Would you Like your Insurance Company to Accept Government Aid?
The federal government has offered bailout funds to important financial companies, including insurers. These funds are available in the form of TARP, Troubled Asset Relief Program. Six large insurers are eligible to receive up to $22 billion in loans made on very attractive terms. Such injection of funds is intended to make insurers healthier and less likely to succumb to the economic problems.
However, one insurer, Ameriprise Financial (better known under its former name, American Express Financial Advisors) has already rejected this offer of help. Two more insurers, Allstate and Prudential Financial, are hesitating.
The reasons are familiar to those who were following recent news about the banking industry. Many banks accepted federal help, only to realize that it comes with a hidden price tag: government intervention in the business affairs. Another problem is that the public believes any company that accepted aid money is in trouble; and Ameriprise management considers the company perfectly healthy. Many analysts don’t agree with that opinion, and maintain a sell rating on its stock.
If you are choosing an insurance company, should you care about this issue? Perhaps yes. After all, any extra funding makes your insurance company more stable and reduces the chance of future problems smaller. There is no such thing as “too stable.” The reason some companies reject the funding is because they are worried about their own stock performance and the government’s ability to stop payment of large bonuses to its executives. Generally, you would be better off choosing an insurance company that does accept government help as long as their premiums are competitive.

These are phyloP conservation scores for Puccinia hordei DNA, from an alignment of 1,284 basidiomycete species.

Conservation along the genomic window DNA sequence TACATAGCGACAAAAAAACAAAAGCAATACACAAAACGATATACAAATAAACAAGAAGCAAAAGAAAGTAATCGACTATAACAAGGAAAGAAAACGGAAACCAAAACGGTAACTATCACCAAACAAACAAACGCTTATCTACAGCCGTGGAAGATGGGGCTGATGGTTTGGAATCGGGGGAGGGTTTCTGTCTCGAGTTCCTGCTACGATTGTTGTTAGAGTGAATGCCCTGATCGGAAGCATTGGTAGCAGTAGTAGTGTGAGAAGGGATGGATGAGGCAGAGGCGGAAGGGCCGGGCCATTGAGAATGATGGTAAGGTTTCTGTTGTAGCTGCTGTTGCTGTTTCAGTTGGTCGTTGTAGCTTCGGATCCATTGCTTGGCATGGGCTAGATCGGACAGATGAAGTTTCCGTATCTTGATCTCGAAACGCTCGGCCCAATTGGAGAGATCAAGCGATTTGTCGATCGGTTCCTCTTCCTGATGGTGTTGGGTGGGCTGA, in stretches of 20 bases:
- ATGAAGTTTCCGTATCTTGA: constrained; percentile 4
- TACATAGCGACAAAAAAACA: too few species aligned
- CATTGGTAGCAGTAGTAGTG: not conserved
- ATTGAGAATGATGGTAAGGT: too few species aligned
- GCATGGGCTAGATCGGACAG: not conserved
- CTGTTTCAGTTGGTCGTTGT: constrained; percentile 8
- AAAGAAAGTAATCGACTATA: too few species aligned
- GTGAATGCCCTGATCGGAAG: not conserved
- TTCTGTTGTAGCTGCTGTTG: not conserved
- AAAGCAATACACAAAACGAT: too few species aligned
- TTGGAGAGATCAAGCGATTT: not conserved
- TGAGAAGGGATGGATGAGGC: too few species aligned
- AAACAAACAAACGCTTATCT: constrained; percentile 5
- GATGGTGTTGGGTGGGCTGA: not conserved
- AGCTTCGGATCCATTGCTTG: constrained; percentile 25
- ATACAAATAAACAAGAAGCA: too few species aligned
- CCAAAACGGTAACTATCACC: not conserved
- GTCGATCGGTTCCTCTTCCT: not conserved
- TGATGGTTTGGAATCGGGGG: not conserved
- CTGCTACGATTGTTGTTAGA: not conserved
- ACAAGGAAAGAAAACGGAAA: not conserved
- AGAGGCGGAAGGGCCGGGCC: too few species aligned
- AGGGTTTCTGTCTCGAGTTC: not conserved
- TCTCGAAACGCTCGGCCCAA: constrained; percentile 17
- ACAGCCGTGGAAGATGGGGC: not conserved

After all, the management of the insurance company works for the shareholders, not for the customers. So it often takes as much risk as possible by keeping its capital at a minimum a benefit for the shareholders, but a disadvantage to you. The government aid program happens to be in your interests, as an insured.